Plus it has better 4K and the option for V Log if you ever want to step up in resolution and dynamic range in the future. Sounds like you are attracted to slow mo though, in which case the RX10ii wins if you want things like 240fps. I haven't even looked at it yet but I think the Gh4 just goes to 96fps.

Link to comment
Share on other sites

As for the blackmagic it shoots files in such a way that you have to grade them completely in post - they are completely flat looking otherwise.... I'll dig up a video that explains it... basically they look pretty awful without some pretty extensive grading using LUTS, etc.

Not true at all. You can shoot raw, "film" (which is a flatter look) or a standard video look. Even when shooting "film" mode, my experience has been that you can dial in a look with a regular old 2-way corrector plugin, which you can probably use in your sleep if you're done any editing. And the BMCs shoot ProRes, so you can jump straight into editing if you want.

Regarding your original post - there just isn't a "perfect" camera for many people. I'd say the Ursa Mini (the 4.6 with high frame rates) could be the last camera many professionals would need for a few years (4K at up to 60p, slow motion, raw) … but kitting one out to be useable would be the financial equivalent of buying 6 or 8 or 10 of the little Sonys. Not really apples to apples. The only thing that gives me pause with the Sony is that small-sensor look. There are workarounds, but they're huge compromises for things like sit-down interviews in limited space. I often find my camera 5 feet away from a subject with a busy wall 3 feet behind the subject. 70-85 mm, f 2.8 - f4 and It's pretty. Not going to happen with the little sonys.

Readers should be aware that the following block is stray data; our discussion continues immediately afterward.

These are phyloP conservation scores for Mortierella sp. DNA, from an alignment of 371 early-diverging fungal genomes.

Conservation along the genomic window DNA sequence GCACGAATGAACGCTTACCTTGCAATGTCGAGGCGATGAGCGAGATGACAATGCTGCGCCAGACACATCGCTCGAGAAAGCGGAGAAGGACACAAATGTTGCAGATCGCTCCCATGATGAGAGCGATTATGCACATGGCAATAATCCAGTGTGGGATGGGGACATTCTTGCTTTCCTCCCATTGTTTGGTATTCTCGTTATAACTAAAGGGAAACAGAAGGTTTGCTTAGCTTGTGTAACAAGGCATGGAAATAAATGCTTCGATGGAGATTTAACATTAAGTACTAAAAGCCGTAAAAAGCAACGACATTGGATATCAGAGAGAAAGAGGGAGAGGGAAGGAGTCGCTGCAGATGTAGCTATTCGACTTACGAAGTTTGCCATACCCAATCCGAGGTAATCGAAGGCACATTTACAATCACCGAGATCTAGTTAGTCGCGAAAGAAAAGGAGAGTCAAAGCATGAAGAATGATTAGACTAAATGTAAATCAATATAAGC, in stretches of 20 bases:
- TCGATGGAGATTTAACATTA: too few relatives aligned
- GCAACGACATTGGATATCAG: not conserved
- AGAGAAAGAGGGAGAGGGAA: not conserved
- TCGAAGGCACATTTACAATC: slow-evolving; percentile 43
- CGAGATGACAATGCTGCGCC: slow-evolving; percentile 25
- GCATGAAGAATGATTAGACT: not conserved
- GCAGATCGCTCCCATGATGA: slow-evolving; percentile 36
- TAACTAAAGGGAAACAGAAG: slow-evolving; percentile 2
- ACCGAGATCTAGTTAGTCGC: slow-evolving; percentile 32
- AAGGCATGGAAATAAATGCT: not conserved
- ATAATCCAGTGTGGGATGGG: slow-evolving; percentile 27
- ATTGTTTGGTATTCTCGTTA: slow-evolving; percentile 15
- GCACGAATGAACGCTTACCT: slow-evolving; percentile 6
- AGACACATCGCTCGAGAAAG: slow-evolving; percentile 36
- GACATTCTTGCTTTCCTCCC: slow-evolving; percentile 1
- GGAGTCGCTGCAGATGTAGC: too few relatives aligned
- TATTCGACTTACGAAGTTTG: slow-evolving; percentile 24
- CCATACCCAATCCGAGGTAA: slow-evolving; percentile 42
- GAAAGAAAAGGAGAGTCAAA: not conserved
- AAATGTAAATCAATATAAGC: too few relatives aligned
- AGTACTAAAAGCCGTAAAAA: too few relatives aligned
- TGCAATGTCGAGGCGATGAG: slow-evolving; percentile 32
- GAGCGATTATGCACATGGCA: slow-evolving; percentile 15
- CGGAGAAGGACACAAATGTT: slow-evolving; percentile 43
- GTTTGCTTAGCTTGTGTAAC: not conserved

Link to comment
Share on other sites

Get a GH4 which has just been discounted again (£750 body only) with a used Panasonic kit lens (£100). Then use the Supertone settings to avoid grading. Twice the sensor size, much longer battery, feels much nicer in my hands too. 

Plus it has better 4K and the option for V Log if you ever want to step up in resolution and dynamic range in the future. Sounds like you are attracted to slow mo though, in which case the RX10ii wins if you want things like 240fps. I haven't even looked at it yet but I think the Gh4 just goes to 96fps.

 

I have read a few people saying the RX10 ii shoots higher quality/nier looking video than the GH4... I am not sure, at all, if that is true. Can you comment on that? I CERTAINLY considered that route, no doubt at all! Oh and could you please tell me exactly which lens you mean? Is that just the standard one that comes in a certain kit? And what are Supertone settings? IS that something in the camera? Sorry for my stupid.

EDIT: something like this: 
http://www.bpm-media.de/en/Sales/ENG-Live-Production/Cameras/HDSLR-Cameras/Panasonic-DMC-GH4A::368198.html

Oh and I am NOT attracted to slow mo' sorry if that came across in the things I quoted... what I am basically looking for is as sharp as I can get, with as much room to grade if need be, and at a price I can afford, as corporate video work is not my passion

I will reconsider the GH4! Thanks for your comments! 

Not true at all. You can shoot raw, "film" (which is a flatter look) or a standard video look. Even when shooting "film" mode, my experience has been that you can dial in a look with a regular old 2-way corrector plugin, which you can probably use in your sleep if you're done any editing. And the BMCs shoot ProRes, so you can jump straight into editing if you want.